Garcia, Tammy – Red Jar with Heartline Deer & Flowers (2020)

3.5"w x 3.75"h

$ 3,500.00

This is a very intricate smaller jar by Tammy Garcia.  The jar is carved on numerous levels with contrasting polished and matte surfaces.  The focal point of the jar is a large heartline deer which is polished tan.  Note how the antlers of the deer are carved into the negative space of the jar!  The deer is surrounded by flowers that are carved at various levels.  The way she has placed them in the clay creates a “pillow” effect as if the clay has been pushed aside to place them on the surface!  The contrasting carved, polished, matte and stippled surfaces perfectly define the designs and surface of the jar.  The jar is signed on the bottom in the clay, “Tammy Garcia”.  Tammy has won numerous awards for her pottery and been the recipient of the New Mexico Governor’s award.  It’s not surprising that with the intricate nature of her pottery she makes only about ten pieces of pottery a year.  Yet each piece is unique and expands on her distinctive style and voice in the clay.  Tammy has said of her recent work:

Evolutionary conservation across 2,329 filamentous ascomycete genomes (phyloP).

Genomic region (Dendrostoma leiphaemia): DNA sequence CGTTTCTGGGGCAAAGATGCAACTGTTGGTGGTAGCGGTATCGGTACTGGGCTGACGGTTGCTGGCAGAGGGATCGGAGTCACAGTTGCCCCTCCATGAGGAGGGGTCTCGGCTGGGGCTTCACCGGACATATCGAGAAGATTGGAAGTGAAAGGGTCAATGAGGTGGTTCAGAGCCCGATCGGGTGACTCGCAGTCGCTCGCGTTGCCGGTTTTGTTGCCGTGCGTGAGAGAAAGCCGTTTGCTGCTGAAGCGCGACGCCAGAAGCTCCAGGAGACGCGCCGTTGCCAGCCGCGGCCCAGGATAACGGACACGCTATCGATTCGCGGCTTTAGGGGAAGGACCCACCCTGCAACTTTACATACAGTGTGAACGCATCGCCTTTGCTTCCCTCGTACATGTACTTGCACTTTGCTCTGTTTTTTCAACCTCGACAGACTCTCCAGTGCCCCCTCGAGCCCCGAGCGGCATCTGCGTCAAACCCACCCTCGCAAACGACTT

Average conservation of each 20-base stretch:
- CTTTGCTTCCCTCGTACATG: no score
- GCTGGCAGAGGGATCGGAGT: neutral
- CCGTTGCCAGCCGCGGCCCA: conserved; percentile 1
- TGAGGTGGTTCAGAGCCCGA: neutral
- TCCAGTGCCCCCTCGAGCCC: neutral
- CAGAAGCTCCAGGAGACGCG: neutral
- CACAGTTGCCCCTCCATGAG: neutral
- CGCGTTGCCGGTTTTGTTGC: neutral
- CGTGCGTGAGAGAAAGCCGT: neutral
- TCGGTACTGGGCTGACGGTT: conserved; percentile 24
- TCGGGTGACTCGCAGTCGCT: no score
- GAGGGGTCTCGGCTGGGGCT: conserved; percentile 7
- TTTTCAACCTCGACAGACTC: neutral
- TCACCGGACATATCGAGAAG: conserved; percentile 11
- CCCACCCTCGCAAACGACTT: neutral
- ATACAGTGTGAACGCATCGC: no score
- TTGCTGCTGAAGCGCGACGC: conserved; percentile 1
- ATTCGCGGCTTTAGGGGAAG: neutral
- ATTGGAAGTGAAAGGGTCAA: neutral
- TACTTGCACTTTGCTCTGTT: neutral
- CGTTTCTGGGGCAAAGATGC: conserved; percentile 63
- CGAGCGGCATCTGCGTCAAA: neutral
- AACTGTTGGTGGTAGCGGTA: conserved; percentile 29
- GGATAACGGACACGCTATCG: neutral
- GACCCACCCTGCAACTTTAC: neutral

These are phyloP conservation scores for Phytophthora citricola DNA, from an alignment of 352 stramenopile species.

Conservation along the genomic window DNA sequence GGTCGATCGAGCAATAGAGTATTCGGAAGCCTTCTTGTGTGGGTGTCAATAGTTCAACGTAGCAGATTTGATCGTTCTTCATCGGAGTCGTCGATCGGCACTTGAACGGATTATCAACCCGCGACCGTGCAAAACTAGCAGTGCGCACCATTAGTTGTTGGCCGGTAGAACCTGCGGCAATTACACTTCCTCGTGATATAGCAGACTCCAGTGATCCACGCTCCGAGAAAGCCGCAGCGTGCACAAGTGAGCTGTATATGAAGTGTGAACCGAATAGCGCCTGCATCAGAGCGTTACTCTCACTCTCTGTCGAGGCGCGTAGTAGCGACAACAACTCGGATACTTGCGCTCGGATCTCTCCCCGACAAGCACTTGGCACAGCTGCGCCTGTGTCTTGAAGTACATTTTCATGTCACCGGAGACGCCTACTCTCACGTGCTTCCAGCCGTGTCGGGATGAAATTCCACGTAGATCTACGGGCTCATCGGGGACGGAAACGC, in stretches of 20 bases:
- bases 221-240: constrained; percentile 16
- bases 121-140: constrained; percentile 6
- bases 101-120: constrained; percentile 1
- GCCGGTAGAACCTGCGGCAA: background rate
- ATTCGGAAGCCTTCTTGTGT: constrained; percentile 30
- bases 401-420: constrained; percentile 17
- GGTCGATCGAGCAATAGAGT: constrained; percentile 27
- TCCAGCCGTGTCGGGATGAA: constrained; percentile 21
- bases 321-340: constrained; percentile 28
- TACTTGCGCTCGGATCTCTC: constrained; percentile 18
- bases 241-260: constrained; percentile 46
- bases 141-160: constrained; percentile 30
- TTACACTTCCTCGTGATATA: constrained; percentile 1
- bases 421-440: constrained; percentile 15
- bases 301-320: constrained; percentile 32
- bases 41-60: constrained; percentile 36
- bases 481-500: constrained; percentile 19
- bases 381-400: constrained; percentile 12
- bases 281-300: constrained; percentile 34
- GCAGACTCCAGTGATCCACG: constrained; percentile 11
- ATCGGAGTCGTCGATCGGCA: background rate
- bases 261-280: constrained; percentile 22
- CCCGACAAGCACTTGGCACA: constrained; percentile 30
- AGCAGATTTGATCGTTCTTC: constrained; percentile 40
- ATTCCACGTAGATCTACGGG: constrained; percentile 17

“We hear the terms “layers” and think about levels and a progression of one idea on top of another.  I love to have options.  To me the “layers” are options.  It’s about quality.  Native clay takes effort to dig and refine and temper. There are layers in just making the clay pure enough to coil a vessel.  Because of that, with the little clay I have, my mindset has been quality, not quantity.  My love for jewelry also reveals itself in the clay.  I want to make each piece I make precious, jewel-like. My new “pillow effect” is really tapering.  It’s achieved in the carving process.  I do it so that the area surrounding the carved designs is higher and the edges are recessed.  It makes the carving more delicate but also less fragile.   I love the detail.  When I’m carving a piece the smaller the carved line the more fragile.  Each layer is a fragile, delicate balance of one design on top of another. I want to be able to get more detail and create the optical illusion of even more layers from a distance.  I’ve been working to create even more detail in my work than ever before. “

“The stippling (little dots) on my pottery takes patience.  It’s time-consuming and technical to make one dot at a time.  I must wrap my fingers with cloth because the pressure of the metal on my hands begins to hurt.  I can spend several days just stippling a single pot.”